Shakespeare in the Park is one of my favorite New York institutions. Mostly because it's free theater, and I work in children's book publishing. But also because it's outside with a stage overlooking a lake and the productions are, without exception, fabulous. Normally, it can be a bit difficult to get tickets, but this year there were no Al Pacino's to speak of, so it was a (relative) breeze. In fact, the only person in the cast who looked even vaguely familiar appeared in such films as Confessions of a Shopaholic and The Happening. She also (according to imdb) had a bit part in Revolutionary Road, which must be why I recognized her. I think she was the secretary that Leonardo Dicaprio cheats on his wife with...but I'd have to watch that movie again to be sure, and nothing could induce me to plan a repeat viewing of that movie.
But at any rate, due to the relative ease of procuring tickets, I actually went to both shows this year, which naturally led to my comparing the two. I thought the productions of Measure for Measure and All's Well that Ends Well were both good, but preferred the latter. But beyond the notes on each director's approach to the material (MfM was kept in Renaissance Italy, while the director of AWTEW transported the action to WWII era Europe), I also couldn't help but compare the two plays themselves. Seeing them relatively close together causes me to note how similar the two are, although perhaps many of the conventions I noticed are true of most Shakespeare comedies, and I just don't usually watch them in such quick succession.
This photo isn't from the production I saw. You can't take pictures at Shakespeare in the Park. In fact, there is an army of Public Theater volunteers whose whole job (as far as I can tell) is to scan for photo takers and then stand over them menacingly while they delete the photo they just took. I fear and respect them too much to try anything.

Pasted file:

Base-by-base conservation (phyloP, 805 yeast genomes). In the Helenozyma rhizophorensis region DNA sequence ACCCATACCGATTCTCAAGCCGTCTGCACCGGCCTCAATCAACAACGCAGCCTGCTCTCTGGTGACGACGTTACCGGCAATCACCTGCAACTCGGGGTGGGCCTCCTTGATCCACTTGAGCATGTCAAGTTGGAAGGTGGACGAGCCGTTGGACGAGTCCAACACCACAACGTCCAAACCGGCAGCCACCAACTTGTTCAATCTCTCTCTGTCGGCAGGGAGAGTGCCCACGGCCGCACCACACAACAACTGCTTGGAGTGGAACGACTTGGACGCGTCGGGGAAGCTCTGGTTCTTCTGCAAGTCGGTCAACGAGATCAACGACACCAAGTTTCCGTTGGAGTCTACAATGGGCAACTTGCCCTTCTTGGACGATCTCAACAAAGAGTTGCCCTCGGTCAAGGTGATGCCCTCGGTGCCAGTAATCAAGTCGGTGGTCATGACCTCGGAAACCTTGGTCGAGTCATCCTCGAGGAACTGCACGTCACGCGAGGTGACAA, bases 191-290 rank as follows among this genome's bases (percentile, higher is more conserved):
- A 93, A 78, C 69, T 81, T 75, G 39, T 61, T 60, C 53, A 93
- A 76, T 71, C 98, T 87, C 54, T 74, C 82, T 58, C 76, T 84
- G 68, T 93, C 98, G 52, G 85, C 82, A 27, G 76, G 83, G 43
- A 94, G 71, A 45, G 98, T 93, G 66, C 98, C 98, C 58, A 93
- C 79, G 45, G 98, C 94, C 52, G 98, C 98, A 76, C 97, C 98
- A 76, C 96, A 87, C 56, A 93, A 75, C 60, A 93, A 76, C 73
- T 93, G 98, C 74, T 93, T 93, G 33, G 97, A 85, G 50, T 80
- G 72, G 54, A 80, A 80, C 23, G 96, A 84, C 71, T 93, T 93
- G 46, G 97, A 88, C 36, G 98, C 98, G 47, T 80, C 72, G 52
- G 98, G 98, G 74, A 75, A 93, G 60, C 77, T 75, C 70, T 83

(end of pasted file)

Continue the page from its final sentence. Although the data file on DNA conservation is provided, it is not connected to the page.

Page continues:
Both plays were written about a year apart, and both run the farcical gamut from clever to ridiculous. Both involve the convention of the "bed-trick" (seldom seen outside of Shakespeare comedies, 18th-century French farces, and daytime soap operas) in which the man is seduced and convinced he is sleeping with one woman, when another woman takes her place in the dark. Also, in both cases, the woman who tricks the man into sleeping with her is a scorned ex-fiancee/wife. There was also a great similarity in dialogue between the two plays, which again is probably true of all the comedies. The strings of insults between the character of the sharp-tongued older gentleman and the foppish cad could be lifted from either play, and I doubt even the savviest of Shakespeare scholars could tell the difference. Also, both plays have a strong female lead who drives the action by having to respond to the ridiculous scenarios laid out by men--one because she must prostitute herself to save her brother's life when ironically he is to be executed for the crime of fornication, and the other because her husband refuses to sleep with her until she is pregnant with his child. Oh the hijinks!
At first I thought it odd that they would put two such similar comedies playing concurrently, but then it does seem like they play nicely off each other. Anyway, if any of my readers are currently in New York and looking for a good (and free) time, you should definitely check out Shakespeare in the Park during the final week of it's run. If for nothing else, then to enjoy the fact that the line for tickets is actually less than the line at Shake Shack these days.